DALLAS, Jan. 12, 2022 /PRNewswire/ — Lacking key financial knowledge affects people’s personal finance situations in powerful ways – that fact is well-established. But how much money does financial illiteracy actually cost individuals? The National Financial Educators Council (NFEC) conducted a survey to find out.
The sentiment survey, which took place between November 23, 2021 and December 23, 2021 asked Americans across the country a single question: "During the past year (2021), about how much money do you think you lost because you lacked knowledge about personal finances?"
A total of 3,389 respondents to the survey and were divided into six age ranges. Across all age groups, the average estimated money loss reported due to lack of personal finance knowledge was $1,389.06. If we extrapolate the results to represent a trend among all 254 million US adults, financial illiteracy can be estimated to have cost the country more than $352 billion in 2021.
Review the full survey results here:https://www.financialeducatorscouncil.org/financial-illiteracy-costs/
Further findings showed that 17.9% of survey participants reported losing more than $2,500 in 2021 because of financial illiteracy; and 37% indicated they had lost more than $500. These results were estimated by averaging the total number of participants who selected each category, using the lowest number in each range.
"The economic environment people have to navigate today is incredibly complex," says Vince Shorb, the NFEC’s CEO. "That makes it even more critical to help people get the financial knowledge they need to make real-life decisions. This survey underscores how important financial education has become to our nation."
The NFEC has been conducting this survey over the past six years as part of its ongoing financial literacy research on the costs and risks of financial illiteracy. These statistics serve to clarify the nature and spread of the problems lack of financial education causes – both to our nation’s citizens and to the greater economy.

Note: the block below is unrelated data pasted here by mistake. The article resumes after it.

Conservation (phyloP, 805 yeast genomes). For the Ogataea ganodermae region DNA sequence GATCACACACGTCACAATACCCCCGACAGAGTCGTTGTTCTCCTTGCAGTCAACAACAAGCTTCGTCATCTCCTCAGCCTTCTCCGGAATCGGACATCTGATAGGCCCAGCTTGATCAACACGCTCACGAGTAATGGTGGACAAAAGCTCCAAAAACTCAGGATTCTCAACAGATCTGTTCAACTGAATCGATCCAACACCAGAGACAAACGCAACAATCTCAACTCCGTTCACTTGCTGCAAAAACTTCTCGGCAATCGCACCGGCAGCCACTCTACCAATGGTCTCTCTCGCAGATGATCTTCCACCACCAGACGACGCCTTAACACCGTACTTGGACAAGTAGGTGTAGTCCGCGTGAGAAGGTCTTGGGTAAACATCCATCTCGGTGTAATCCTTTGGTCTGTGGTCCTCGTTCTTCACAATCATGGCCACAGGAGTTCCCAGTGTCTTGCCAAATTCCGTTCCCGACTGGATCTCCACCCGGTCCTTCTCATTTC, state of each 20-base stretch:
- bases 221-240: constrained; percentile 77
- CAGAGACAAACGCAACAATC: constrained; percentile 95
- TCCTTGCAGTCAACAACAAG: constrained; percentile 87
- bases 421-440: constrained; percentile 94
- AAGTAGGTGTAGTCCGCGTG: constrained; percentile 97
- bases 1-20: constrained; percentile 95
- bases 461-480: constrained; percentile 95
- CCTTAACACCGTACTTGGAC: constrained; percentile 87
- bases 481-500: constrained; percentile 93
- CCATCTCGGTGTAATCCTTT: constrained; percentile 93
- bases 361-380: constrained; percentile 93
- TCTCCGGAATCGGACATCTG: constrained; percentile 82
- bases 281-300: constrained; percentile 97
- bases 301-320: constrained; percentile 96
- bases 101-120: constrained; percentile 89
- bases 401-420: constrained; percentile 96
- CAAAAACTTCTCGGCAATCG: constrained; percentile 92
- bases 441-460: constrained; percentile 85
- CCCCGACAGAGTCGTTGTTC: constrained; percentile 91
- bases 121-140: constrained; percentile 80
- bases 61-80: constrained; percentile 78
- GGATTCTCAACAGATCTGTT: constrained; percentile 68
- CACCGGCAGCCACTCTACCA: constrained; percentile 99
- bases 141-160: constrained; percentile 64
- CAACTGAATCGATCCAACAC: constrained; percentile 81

As a point of comparison, the same survey conducted in 2020 indicated an average loss of $1,634 among participants that year.
In earlier research, the NFEC asked adults around the country how much they estimated having lost during their lifetimes as a result of lacking financial knowledge. In 2017, the average reported lifetime loss was $9,725; one in three participants reported losses over $15,000 and almost 25% said they had lost more than $30,000.
Lack of financial education has multiple consequences in people’s day-to-day lives, including banking fees, high interest rates on loans and credit cards, and investment losses. It’s also important to note that the estimates reported in these surveys may represent significant underestimates; many people who lack financial capability may not even be aware of their losses.
The National Financial Educators Council (NFEC) is a Certified B Corporation and an IACET Accredited Provider promotes financial wellness through worldwide advocacy and education. The NFEC’s research pursuits seek to illuminate the financial health of individuals in the US and abroad. Results of previous research have found strong correlations between people’s financial behaviors and attitudes and their money management capabilities.
SOURCE National Financial Educators Council